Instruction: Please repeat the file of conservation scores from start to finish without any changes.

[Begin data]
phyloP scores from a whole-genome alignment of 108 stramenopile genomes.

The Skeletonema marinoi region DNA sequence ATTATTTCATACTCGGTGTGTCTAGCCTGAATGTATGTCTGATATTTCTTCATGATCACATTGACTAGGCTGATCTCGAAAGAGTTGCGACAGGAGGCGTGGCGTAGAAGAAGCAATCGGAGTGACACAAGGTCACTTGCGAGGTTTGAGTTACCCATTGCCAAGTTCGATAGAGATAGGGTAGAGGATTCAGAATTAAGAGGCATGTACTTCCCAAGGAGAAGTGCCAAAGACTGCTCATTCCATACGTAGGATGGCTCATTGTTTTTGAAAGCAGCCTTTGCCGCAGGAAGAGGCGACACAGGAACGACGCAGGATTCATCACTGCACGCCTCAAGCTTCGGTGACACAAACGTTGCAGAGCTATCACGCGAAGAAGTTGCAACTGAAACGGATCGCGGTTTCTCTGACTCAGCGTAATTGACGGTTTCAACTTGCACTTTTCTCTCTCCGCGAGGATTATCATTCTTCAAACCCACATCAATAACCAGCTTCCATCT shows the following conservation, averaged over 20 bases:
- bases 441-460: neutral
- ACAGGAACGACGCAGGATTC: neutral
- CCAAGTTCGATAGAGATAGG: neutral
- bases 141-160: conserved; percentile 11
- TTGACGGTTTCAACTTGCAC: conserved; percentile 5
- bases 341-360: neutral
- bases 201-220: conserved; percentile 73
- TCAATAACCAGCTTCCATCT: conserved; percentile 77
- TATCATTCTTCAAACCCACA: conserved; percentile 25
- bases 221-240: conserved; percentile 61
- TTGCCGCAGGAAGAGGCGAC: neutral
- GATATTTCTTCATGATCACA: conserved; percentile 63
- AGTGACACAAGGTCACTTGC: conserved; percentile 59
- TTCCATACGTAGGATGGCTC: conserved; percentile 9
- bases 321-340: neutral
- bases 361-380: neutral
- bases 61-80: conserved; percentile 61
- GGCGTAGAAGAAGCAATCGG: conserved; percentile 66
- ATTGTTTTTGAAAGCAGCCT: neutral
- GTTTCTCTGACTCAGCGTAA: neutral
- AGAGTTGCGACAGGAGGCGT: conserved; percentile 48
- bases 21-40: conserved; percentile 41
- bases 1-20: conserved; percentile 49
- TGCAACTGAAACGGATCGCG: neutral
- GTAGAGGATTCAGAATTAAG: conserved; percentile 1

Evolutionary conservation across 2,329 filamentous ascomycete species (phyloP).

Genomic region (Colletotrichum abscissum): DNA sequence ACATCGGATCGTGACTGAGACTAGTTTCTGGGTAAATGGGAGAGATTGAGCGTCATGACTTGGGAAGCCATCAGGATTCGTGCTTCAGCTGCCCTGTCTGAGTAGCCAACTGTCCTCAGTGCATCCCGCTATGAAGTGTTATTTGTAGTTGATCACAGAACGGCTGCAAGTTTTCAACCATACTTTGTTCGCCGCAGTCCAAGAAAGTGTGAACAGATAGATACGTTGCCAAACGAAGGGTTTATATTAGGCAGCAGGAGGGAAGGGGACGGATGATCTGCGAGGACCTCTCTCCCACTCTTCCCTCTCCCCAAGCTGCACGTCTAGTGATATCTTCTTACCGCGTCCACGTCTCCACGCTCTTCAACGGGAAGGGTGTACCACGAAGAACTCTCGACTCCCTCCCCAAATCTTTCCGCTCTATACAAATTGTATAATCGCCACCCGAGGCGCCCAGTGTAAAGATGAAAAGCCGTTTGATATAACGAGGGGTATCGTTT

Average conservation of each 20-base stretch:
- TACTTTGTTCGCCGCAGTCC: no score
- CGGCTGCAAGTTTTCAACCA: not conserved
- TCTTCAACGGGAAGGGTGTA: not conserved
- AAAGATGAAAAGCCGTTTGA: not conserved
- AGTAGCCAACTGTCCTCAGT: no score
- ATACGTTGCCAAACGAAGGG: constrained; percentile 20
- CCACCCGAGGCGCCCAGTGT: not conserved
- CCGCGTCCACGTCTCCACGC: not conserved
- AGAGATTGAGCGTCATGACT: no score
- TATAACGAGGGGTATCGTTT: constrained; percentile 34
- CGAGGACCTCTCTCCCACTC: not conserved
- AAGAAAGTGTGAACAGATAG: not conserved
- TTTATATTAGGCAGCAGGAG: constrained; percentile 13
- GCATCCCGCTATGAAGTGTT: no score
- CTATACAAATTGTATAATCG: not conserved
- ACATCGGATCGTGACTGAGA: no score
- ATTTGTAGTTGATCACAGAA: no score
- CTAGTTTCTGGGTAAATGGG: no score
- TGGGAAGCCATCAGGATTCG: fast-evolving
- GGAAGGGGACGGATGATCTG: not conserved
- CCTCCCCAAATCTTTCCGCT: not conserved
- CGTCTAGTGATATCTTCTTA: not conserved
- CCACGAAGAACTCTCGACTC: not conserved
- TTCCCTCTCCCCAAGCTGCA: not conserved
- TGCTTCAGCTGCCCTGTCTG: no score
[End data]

phyloP scores from a whole-genome alignment of 108 stramenopile genomes.

The Skeletonema marinoi region DNA sequence ATTATTTCATACTCGGTGTGTCTAGCCTGAATGTATGTCTGATATTTCTTCATGATCACATTGACTAGGCTGATCTCGAAAGAGTTGCGACAGGAGGCGTGGCGTAGAAGAAGCAATCGGAGTGACACAAGGTCACTTGCGAGGTTTGAGTTACCCATTGCCAAGTTCGATAGAGATAGGGTAGAGGATTCAGAATTAAGAGGCATGTACTTCCCAAGGAGAAGTGCCAAAGACTGCTCATTCCATACGTAGGATGGCTCATTGTTTTTGAAAGCAGCCTTTGCCGCAGGAAGAGGCGACACAGGAACGACGCAGGATTCATCACTGCACGCCTCAAGCTTCGGTGACACAAACGTTGCAGAGCTATCACGCGAAGAAGTTGCAACTGAAACGGATCGCGGTTTCTCTGACTCAGCGTAATTGACGGTTTCAACTTGCACTTTTCTCTCTCCGCGAGGATTATCATTCTTCAAACCCACATCAATAACCAGCTTCCATCT shows the following conservation, averaged over 20 bases:
- bases 441-460: neutral
- ACAGGAACGACGCAGGATTC: neutral
- CCAAGTTCGATAGAGATAGG: neutral
- bases 141-160: conserved; percentile 11
- TTGACGGTTTCAACTTGCAC: conserved; percentile 5
- bases 341-360: neutral
- bases 201-220: conserved; percentile 73
- TCAATAACCAGCTTCCATCT: conserved; percentile 77
- TATCATTCTTCAAACCCACA: conserved; percentile 25
- bases 221-240: conserved; percentile 61
- TTGCCGCAGGAAGAGGCGAC: neutral
- GATATTTCTTCATGATCACA: conserved; percentile 63
- AGTGACACAAGGTCACTTGC: conserved; percentile 59
- TTCCATACGTAGGATGGCTC: conserved; percentile 9
- bases 321-340: neutral
- bases 361-380: neutral
- bases 61-80: conserved; percentile 61
- GGCGTAGAAGAAGCAATCGG: conserved; percentile 66
- ATTGTTTTTGAAAGCAGCCT: neutral
- GTTTCTCTGACTCAGCGTAA: neutral
- AGAGTTGCGACAGGAGGCGT: conserved; percentile 48
- bases 21-40: conserved; percentile 41
- bases 1-20: conserved; percentile 49
- TGCAACTGAAACGGATCGCG: neutral
- GTAGAGGATTCAGAATTAAG: conserved; percentile 1

Evolutionary conservation across 2,329 filamentous ascomycete species (phyloP).

Genomic region (Colletotrichum abscissum): DNA sequence ACATCGGATCGTGACTGAGACTAGTTTCTGGGTAAATGGGAGAGATTGAGCGTCATGACTTGGGAAGCCATCAGGATTCGTGCTTCAGCTGCCCTGTCTGAGTAGCCAACTGTCCTCAGTGCATCCCGCTATGAAGTGTTATTTGTAGTTGATCACAGAACGGCTGCAAGTTTTCAACCATACTTTGTTCGCCGCAGTCCAAGAAAGTGTGAACAGATAGATACGTTGCCAAACGAAGGGTTTATATTAGGCAGCAGGAGGGAAGGGGACGGATGATCTGCGAGGACCTCTCTCCCACTCTTCCCTCTCCCCAAGCTGCACGTCTAGTGATATCTTCTTACCGCGTCCACGTCTCCACGCTCTTCAACGGGAAGGGTGTACCACGAAGAACTCTCGACTCCCTCCCCAAATCTTTCCGCTCTATACAAATTGTATAATCGCCACCCGAGGCGCCCAGTGTAAAGATGAAAAGCCGTTTGATATAACGAGGGGTATCGTTT

Average conservation of each 20-base stretch:
- TACTTTGTTCGCCGCAGTCC: no score
- CGGCTGCAAGTTTTCAACCA: not conserved
- TCTTCAACGGGAAGGGTGTA: not conserved
- AAAGATGAAAAGCCGTTTGA: not conserved
- AGTAGCCAACTGTCCTCAGT: no score
- ATACGTTGCCAAACGAAGGG: constrained; percentile 20
- CCACCCGAGGCGCCCAGTGT: not conserved
- CCGCGTCCACGTCTCCACGC: not conserved
- AGAGATTGAGCGTCATGACT: no score
- TATAACGAGGGGTATCGTTT: constrained; percentile 34
- CGAGGACCTCTCTCCCACTC: not conserved
- AAGAAAGTGTGAACAGATAG: not conserved
- TTTATATTAGGCAGCAGGAG: constrained; percentile 13
- GCATCCCGCTATGAAGTGTT: no score
- CTATACAAATTGTATAATCG: not conserved
- ACATCGGATCGTGACTGAGA: no score
- ATTTGTAGTTGATCACAGAA: no score
- CTAGTTTCTGGGTAAATGGG: no score
- TGGGAAGCCATCAGGATTCG: fast-evolving
- GGAAGGGGACGGATGATCTG: not conserved
- CCTCCCCAAATCTTTCCGCT: not conserved
- CGTCTAGTGATATCTTCTTA: not conserved
- CCACGAAGAACTCTCGACTC: not conserved
- TTCCCTCTCCCCAAGCTGCA: not conserved
- TGCTTCAGCTGCCCTGTCTG: no score